By allowing the Life Insurance Corp. of India (LIC) to increase its investment threshold in companies against the advice of the insurance regulator, the government is sending out yet another signal that the independence of the institutions is under threat. The Union ministry of finance (MoF) on Wednesday said the government has allowed LIC to raise its investment from the current threshold of 10% of outstanding equity shares in an “investee” company to 30%. Insurance Regulatory and Development Authority’s (Irda) 2008 investment (4th amendment) rules say insurance companies can invest in the shares or convertible debentures of a company so that no more than 10% of outstanding equity shares or 10% of the respective fund, whichever is lower, is invested in one company. The MoF move breaches this rule, though it is taking shelter under one section of the LIC Act that allows the government to supersede the insurance regulator.
Other than being just another example of an increasingly unreasonable government, this move is harmful for two reasons. One, by treating LIC differently from private insurance companies, the MoF move will encourage the state-owned insurer to disregard the authority of the regulator. And this has consequences, the possibility of a market failure being one. The Unit Trust of India (UTI) had been unwilling to submit to the newly formed capital markets regulator’s mutual fund regulations and it took the collapse of Unit 64 in the late 1990s, at a huge loss to retail investors, before the clean-up in UTI took place. UTI Mutual Fund is now fully under the capital markets regulator. By telling LIC that it need not be concerned with what the regulator says or prescribes, the government is setting it up for trouble ahead.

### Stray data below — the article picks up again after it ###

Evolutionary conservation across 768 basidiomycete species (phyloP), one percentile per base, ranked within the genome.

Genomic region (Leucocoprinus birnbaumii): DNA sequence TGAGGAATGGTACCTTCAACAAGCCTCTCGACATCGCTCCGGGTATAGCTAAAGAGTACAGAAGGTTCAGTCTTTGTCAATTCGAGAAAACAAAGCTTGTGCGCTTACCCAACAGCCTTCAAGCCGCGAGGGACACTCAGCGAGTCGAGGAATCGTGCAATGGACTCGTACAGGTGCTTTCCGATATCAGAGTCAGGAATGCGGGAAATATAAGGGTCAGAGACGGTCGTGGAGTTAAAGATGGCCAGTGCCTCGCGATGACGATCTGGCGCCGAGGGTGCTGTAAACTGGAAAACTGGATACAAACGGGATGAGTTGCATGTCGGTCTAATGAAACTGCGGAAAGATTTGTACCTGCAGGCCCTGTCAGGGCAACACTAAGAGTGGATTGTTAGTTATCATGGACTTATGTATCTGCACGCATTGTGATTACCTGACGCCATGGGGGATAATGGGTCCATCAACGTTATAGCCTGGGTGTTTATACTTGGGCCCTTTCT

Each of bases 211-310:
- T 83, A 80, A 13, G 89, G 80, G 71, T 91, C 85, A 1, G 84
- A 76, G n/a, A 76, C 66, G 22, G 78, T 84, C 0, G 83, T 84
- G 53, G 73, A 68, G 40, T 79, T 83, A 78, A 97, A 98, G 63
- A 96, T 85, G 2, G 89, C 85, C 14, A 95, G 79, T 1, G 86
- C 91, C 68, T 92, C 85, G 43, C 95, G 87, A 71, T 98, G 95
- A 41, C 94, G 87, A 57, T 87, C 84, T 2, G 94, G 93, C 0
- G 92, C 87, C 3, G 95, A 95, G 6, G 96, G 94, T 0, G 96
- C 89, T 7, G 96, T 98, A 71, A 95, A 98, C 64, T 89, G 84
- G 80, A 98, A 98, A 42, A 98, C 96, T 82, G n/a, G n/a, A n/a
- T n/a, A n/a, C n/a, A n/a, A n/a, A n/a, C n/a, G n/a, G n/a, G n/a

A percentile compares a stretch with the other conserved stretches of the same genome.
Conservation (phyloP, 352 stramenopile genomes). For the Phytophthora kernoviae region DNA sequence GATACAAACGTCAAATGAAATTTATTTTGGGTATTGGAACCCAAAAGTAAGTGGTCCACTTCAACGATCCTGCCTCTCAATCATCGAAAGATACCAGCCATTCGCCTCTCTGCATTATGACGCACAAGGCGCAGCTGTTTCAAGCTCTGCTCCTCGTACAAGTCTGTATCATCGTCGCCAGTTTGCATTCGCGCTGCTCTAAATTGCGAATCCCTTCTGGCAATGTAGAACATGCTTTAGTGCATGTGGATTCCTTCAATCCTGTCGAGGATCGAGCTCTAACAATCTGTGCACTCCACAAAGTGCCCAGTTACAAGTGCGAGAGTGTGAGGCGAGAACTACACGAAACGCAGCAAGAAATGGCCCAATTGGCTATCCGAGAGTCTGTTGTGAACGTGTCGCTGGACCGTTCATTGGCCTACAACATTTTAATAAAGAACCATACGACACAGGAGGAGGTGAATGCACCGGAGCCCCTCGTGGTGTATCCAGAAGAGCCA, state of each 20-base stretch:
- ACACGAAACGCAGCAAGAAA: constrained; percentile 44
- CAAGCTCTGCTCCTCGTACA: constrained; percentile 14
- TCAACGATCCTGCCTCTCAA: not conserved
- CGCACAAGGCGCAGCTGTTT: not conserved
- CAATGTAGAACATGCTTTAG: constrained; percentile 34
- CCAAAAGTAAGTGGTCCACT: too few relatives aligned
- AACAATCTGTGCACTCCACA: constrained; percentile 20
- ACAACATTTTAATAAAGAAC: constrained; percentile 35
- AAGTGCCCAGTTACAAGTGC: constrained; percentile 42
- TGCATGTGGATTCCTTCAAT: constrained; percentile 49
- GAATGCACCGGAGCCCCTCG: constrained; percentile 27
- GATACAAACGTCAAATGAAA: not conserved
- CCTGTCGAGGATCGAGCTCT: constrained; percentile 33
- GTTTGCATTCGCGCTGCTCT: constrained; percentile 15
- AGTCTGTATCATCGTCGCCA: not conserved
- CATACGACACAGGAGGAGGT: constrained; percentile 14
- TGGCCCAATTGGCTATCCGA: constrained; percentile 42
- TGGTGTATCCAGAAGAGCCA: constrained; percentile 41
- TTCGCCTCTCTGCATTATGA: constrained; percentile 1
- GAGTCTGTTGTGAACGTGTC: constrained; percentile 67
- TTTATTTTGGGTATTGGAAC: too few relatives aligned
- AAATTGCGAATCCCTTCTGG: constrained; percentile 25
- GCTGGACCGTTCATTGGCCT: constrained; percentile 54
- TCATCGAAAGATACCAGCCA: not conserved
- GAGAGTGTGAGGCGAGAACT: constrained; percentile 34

The timing of the move seems to indicate that the limit has been hiked to help with the disinvestment programme of the government. The Rs.2.25 trillion pot of retail money managed by LIC that is in equity can be of help as it was in the ONGC disinvestment. But should retail money be forced into public sector stocks? Consider returns over the last few years: a five-year return comparison of the CNX PSE index (the 20 stock index of public sector enterprises) with the S&P CNX Nifty (the broad market index of 50 stocks) shows the PSE index yielding a return of 41% point-to-point. Sounds good? But over the same time period, the Nifty grew 114%. Over a 10-year period the PSE index tripled while the Nifty grew seven times. Clearly, if there is an investment choice, retail money would be better off in the broad market than in PSU stocks.
Should investors’ money be pushed into PSU stocks?